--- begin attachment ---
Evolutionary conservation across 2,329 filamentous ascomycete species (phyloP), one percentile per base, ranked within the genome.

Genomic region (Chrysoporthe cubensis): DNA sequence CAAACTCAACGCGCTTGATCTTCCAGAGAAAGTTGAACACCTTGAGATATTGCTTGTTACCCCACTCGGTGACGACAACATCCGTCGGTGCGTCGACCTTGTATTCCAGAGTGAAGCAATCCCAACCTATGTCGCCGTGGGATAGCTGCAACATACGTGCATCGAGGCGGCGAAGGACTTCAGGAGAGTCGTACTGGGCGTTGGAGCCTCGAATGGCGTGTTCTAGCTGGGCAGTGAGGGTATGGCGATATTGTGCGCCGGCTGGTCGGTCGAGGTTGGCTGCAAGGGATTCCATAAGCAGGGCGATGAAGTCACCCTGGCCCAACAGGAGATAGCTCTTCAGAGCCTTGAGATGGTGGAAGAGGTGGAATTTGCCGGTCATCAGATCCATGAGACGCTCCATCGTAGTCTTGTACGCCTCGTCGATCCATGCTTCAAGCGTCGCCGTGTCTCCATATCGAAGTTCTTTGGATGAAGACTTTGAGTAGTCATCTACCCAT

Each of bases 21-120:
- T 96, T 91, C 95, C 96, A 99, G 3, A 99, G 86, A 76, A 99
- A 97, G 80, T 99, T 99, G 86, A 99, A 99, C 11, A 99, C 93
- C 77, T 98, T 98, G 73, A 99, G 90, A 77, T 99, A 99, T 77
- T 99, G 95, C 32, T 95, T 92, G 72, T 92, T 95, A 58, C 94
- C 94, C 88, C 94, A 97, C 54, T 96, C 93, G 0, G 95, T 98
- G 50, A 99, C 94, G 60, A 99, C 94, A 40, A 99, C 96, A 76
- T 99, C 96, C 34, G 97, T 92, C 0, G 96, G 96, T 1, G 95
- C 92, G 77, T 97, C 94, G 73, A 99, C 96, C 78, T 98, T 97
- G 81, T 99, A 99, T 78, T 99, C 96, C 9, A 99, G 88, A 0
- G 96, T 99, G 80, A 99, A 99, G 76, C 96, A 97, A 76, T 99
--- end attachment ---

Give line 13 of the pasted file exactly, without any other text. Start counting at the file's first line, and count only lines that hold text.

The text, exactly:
- G 96, T 99, G 80, A 99, A 99, G 76, C 96, A 97, A 76, T 99